Haskell and principal types
Wed, 10 Oct 2001 18:39:59 +0200
John Hughes suggested that Haskell should have two forms of binding,
one with call-by-name (does not preserve sharing) semantics and =
polymorphism and overloading and monomorphic with call-by-need =
The question is; would this restore principal types in general?
Actually, I don't know. I came across this problem when I was
thinking about how one would go about constructing a complete
inference algorithm for Haskell (Mark Jones's THIH algorithm, as
well as other algorithms built on W, fails to type some programs =
containing type synonyms).
So my idea was to see if was possible to do type inference in two =
passes, forgetting about type classes on the first pass, and then
go back and collect and solve class constraints. For that strategy
to work, the classes must not influence the other part of the types,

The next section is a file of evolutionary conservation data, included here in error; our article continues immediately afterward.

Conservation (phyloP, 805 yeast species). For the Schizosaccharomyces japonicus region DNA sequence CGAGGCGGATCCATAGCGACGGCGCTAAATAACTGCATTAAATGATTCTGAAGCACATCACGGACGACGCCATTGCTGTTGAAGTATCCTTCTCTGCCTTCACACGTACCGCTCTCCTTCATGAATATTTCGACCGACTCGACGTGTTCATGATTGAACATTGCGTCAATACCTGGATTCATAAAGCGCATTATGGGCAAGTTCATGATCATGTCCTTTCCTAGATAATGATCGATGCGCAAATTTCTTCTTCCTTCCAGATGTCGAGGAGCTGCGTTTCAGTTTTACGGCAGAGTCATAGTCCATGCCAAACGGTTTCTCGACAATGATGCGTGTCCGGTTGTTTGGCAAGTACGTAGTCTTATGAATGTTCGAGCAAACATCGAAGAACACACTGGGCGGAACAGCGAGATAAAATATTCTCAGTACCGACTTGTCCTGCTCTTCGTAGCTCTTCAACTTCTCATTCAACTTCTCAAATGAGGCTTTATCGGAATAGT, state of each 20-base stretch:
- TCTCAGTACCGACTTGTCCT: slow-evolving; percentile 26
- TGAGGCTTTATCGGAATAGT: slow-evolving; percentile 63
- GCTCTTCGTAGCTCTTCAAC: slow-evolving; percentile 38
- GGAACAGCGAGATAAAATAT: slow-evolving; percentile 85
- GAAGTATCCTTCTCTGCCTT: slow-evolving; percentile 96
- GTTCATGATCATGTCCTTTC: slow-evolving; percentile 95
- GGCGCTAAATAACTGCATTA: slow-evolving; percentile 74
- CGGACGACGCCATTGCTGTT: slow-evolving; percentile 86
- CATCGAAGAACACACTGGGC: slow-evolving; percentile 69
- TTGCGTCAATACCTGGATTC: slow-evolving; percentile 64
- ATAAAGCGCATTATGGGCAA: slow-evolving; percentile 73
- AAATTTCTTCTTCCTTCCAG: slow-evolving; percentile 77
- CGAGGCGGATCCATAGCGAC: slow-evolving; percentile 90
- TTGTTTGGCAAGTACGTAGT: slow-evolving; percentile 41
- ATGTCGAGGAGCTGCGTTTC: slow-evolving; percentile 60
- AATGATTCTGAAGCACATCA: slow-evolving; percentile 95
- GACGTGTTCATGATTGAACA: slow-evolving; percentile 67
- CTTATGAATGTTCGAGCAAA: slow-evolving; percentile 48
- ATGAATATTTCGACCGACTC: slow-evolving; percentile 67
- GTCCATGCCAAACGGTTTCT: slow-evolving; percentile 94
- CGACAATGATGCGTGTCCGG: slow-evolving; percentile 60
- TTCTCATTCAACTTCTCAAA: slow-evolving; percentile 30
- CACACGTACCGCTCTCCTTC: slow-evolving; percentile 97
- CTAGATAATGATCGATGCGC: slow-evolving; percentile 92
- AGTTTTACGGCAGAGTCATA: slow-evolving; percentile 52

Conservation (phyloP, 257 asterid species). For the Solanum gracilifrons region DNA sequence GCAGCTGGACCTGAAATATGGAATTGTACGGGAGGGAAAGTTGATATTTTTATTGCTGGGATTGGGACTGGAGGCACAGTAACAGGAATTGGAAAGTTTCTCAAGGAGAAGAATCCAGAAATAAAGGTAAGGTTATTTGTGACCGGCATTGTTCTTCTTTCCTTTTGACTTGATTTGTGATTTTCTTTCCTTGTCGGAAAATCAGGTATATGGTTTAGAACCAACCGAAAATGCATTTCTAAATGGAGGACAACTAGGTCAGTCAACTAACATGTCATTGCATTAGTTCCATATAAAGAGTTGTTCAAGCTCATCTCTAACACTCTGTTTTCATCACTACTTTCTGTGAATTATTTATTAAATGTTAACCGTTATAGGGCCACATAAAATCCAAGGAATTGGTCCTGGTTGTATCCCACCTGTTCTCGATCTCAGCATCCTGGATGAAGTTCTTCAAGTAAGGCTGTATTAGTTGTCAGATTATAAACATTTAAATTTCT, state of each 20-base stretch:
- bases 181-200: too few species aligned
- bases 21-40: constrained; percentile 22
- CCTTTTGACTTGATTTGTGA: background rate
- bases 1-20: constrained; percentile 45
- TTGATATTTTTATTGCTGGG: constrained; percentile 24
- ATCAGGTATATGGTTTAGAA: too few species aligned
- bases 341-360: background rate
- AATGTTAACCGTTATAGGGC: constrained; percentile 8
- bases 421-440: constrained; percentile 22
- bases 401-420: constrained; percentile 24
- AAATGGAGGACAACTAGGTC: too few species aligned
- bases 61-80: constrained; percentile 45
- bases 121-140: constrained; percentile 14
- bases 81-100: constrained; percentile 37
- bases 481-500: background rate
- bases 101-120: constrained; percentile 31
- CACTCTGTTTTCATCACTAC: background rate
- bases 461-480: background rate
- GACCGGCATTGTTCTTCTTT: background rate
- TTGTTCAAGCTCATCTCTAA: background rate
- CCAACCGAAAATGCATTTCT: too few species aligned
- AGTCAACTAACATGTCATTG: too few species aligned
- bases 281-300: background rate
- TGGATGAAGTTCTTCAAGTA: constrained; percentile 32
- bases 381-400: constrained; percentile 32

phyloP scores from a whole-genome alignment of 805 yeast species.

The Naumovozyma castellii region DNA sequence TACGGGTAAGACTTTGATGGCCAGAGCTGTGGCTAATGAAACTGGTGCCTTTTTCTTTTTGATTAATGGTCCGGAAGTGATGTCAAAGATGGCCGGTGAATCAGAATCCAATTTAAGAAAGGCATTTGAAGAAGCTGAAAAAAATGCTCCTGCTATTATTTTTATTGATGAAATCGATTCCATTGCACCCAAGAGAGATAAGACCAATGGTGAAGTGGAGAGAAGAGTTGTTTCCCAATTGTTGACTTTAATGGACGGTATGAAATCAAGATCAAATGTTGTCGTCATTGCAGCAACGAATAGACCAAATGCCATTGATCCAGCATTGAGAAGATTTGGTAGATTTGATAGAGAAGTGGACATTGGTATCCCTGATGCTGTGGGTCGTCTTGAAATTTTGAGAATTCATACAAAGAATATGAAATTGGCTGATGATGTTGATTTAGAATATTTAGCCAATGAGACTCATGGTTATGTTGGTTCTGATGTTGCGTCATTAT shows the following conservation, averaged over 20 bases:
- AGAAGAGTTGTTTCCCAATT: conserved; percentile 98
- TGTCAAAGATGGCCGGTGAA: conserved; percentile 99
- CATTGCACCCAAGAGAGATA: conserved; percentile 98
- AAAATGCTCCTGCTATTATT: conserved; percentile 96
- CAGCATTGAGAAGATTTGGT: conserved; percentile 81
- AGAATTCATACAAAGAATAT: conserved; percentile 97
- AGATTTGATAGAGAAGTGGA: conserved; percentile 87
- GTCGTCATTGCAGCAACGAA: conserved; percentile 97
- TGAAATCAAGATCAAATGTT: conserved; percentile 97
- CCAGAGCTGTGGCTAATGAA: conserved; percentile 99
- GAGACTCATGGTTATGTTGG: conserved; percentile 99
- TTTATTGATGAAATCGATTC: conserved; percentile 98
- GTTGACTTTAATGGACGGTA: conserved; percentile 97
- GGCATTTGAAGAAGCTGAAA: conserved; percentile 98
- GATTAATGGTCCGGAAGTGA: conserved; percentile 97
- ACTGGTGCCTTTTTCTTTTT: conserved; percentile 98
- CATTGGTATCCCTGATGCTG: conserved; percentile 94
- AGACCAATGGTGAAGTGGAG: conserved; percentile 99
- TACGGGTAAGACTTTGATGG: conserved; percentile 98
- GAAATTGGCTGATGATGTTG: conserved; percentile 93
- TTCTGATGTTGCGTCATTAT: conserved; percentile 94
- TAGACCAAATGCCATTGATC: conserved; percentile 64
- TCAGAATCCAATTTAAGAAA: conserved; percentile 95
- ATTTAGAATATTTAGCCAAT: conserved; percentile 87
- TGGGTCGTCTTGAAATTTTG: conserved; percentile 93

ie the type schemes derived would only need to get their context =
parts filled in by the later pass. And as far as I could see, it
was defaulting and the monomorphism restriction that could cause
trouble. And while thinking of ways to make the trouble from the
monomorphism restriction go away, I came up with this counter
So I have absolutely not done any general proof about principality,
but if my idea about doing HM typechecking first and then patch the
class stuff can be made to work, I suppose that would be quite close
to a proof of principal types. And I think that John's suggestion
does fix the problem with the monomorphism restriction (since the
restriction goes away and we already have constructs with the type
of :=3D in the language, eg "case e of x -> body" or "(\x->body) e".
What remains is the defaulting mechanism.